Wednesday, March 31, 2010
For any of you who may be contemplating having kids through surrogacy, remember that twins and multiples are quite common. But know this: Twins sounds like double the fun, but really, it’s double the trouble! We wanted two kids, so we had twins on purpose. We weren’t getting any younger, and it was way cheaper to have both at once when you’re going the surrogacy route.
To be honest, there are pluses to go along with the extra work of twins. Sometimes they play together and keep each other occupied. You get double the hugs and kisses, and well, they’re just so darned cute! Especially when dressed alike. But talk to any parent of twins and they’ll surely have plenty of twin horror stories for you. OK, maybe not horror, but all parents of twins share a common bond and feel like they deserve a medal just for making it to age five.
Here’s a drill I like to refer to as “herding drunks”. I say drunks, because in many ways, toddlers are just like little drunk people, running around weaving, bobbing, tripping, falling, laughing, crying, and screaming for drinks. When I need to take the boys out somewhere, it’s at least a 30 minute process to get out the door. Maybe longer in winter when more clothes are necessary. But it’s just like having someone tell you, “OK, your mission is to go into the bar and find two drunk guys, take away their beers, get them to put on their coats, and get them out into your car. One’s a happy drunk and one’s an angry drunk”.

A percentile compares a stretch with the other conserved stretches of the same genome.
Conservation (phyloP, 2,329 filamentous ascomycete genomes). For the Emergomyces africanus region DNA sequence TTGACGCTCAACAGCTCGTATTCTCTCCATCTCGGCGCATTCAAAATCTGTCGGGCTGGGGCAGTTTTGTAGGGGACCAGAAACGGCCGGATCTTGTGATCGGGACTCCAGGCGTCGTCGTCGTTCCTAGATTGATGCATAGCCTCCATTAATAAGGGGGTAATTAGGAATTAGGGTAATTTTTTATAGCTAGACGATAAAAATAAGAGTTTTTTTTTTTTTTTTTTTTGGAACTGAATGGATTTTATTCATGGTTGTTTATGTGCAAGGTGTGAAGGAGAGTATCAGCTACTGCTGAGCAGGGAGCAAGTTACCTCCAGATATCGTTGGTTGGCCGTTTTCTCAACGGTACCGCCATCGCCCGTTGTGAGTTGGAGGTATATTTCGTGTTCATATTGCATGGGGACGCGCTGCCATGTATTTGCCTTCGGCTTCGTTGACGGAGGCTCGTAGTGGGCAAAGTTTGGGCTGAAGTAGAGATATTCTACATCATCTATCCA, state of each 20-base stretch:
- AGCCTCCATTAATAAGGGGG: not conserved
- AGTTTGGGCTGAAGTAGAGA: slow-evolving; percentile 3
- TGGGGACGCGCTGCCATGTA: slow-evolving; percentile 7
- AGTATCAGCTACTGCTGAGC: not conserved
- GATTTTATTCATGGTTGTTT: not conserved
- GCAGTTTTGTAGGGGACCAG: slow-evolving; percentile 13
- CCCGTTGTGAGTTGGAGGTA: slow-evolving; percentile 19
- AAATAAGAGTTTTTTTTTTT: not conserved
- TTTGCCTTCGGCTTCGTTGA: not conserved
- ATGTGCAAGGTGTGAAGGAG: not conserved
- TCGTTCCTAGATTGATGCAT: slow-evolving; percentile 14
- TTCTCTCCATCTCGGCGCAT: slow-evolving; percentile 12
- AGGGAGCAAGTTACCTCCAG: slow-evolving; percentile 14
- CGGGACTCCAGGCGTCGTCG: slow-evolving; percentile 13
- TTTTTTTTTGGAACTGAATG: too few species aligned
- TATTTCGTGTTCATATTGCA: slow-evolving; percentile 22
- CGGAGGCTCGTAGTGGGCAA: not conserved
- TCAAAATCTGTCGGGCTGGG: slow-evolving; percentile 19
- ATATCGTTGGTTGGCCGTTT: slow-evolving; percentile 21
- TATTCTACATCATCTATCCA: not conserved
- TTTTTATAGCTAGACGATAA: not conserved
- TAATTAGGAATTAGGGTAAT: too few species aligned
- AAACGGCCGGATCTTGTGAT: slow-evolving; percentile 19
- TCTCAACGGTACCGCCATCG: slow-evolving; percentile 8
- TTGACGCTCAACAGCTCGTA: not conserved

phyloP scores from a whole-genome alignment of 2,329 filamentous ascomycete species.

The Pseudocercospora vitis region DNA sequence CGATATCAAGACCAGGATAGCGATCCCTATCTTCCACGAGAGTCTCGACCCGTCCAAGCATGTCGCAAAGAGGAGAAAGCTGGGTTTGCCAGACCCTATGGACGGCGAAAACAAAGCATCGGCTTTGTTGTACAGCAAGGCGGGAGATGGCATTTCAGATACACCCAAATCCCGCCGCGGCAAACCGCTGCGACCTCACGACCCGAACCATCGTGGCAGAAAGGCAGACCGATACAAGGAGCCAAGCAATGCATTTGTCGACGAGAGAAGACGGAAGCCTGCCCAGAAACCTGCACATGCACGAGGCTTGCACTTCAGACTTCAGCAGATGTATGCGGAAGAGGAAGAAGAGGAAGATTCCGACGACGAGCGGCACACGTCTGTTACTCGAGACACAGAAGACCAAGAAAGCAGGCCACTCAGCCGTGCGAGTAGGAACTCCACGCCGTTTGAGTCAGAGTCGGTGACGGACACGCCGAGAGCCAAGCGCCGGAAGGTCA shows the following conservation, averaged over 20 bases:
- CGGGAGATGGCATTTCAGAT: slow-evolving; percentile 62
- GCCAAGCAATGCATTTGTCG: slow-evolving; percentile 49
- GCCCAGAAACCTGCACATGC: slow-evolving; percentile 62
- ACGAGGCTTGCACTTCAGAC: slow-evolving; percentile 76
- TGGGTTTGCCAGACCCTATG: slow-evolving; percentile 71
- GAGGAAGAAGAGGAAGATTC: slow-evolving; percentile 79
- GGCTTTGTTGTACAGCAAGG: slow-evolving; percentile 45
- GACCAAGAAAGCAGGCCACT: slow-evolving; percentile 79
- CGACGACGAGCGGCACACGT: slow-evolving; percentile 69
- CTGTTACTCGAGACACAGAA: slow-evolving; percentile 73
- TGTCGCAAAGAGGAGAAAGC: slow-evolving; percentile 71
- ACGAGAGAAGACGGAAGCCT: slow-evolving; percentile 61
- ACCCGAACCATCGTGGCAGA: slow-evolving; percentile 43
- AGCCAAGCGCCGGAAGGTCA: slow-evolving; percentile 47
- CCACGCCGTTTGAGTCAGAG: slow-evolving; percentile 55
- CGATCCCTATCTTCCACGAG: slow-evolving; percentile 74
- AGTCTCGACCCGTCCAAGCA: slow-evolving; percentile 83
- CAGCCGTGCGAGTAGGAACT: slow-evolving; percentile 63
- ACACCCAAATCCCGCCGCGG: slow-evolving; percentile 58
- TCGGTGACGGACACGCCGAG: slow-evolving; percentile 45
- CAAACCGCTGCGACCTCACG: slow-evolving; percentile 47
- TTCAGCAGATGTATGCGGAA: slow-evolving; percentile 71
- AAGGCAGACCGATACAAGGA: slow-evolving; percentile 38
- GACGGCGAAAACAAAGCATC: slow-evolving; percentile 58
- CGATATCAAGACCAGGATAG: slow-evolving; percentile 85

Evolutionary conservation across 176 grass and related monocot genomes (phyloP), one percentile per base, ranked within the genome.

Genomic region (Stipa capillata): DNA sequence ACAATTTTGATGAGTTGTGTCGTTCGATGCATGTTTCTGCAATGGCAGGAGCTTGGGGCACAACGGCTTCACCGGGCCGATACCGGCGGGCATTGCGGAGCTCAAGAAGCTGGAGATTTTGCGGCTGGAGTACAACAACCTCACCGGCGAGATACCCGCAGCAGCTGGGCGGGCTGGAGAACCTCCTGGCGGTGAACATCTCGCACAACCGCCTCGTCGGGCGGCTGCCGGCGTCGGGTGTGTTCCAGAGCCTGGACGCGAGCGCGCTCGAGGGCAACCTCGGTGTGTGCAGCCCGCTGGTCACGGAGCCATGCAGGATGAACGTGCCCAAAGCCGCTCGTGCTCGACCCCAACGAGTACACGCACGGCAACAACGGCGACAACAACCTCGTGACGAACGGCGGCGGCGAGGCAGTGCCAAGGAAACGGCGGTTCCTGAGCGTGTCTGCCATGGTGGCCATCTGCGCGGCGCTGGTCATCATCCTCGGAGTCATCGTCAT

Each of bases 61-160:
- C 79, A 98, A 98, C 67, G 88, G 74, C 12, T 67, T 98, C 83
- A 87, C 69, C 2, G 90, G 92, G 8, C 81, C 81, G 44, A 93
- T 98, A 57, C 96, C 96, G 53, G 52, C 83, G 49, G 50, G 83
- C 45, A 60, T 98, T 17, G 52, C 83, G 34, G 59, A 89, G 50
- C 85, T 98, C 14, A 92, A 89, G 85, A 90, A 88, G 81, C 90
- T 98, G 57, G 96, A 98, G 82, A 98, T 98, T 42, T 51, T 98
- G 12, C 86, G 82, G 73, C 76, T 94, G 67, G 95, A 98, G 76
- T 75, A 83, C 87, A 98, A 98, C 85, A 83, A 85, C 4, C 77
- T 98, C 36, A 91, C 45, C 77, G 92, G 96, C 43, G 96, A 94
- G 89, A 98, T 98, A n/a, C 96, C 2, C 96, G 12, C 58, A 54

So here’s how it goes. I get myself dressed and ready while the boys are playing or watching “Wow, Wow, Wubsy”. They’re content and ignoring me. I bring down socks and shoes for both, which grabs their attention. “Shoes, Shoes”, they scream. I tell Reid to sit down so I can put his shoes and socks on, so he runs away. I grab Dylan because he’s a little slower. One trick I learned is to put on one sock, then the shoe for that foot, then move on to the other foot. If you do sock, sock, shoe, shoe, they pull off the first sock while I’m putting on the second sock, and back and forth we go. I can cut five minutes off the process by going sock, shoe, sock, shoe. Then I grab Dylan’s coat and at first, he sticks out his arm like he’s going to help. But then he goes limp and falls to the floor. It’s like he really knows this makes it much harder for me to get his coat on! OK, one down, so I now have to chase Reid around the kitchen island three times before I finally sprint to catch him. We go through the same sock, shoe, and coat routine. Now, they’re both ready. I grab Dylan, but now he has Elmo in his hand, and we can’t take Elmo with us. I take away Elmo and Dylan goes into an instant, hysterical rage, kicking and screaming. I take him into the garage, and insert him into his car seat, struggling to belt him in while he rages on. Very similar to putting a cat into a kennel if you’ve ever tried that! I give him one of the car toys to play with and he settles down. OK, we’re almost loaded and ready to go. I run back into the house to get Reid but find two socks, two shoes, and a coat on the floor and no Reid in sight. I hear a giggle behind the curtains, so I run over to get him and he bolts. Three times around the island, sock, shoe, sock, shoe, Reid goes limp, coat, giggle, giggle, and Reid’s in the car. Now I’m sweating, even though it’s 25 degrees in the garage. I run back in, grab my wallet, keys, sunglasses, and set the alarm. I get in the car, start the car, double check that the boys are belted in, and then the smell hits me. Somebody pooped! Shut off the car, back in the house, lather, rinse, repeat. I don’t think I’ll ever be on time again for the next 15 years!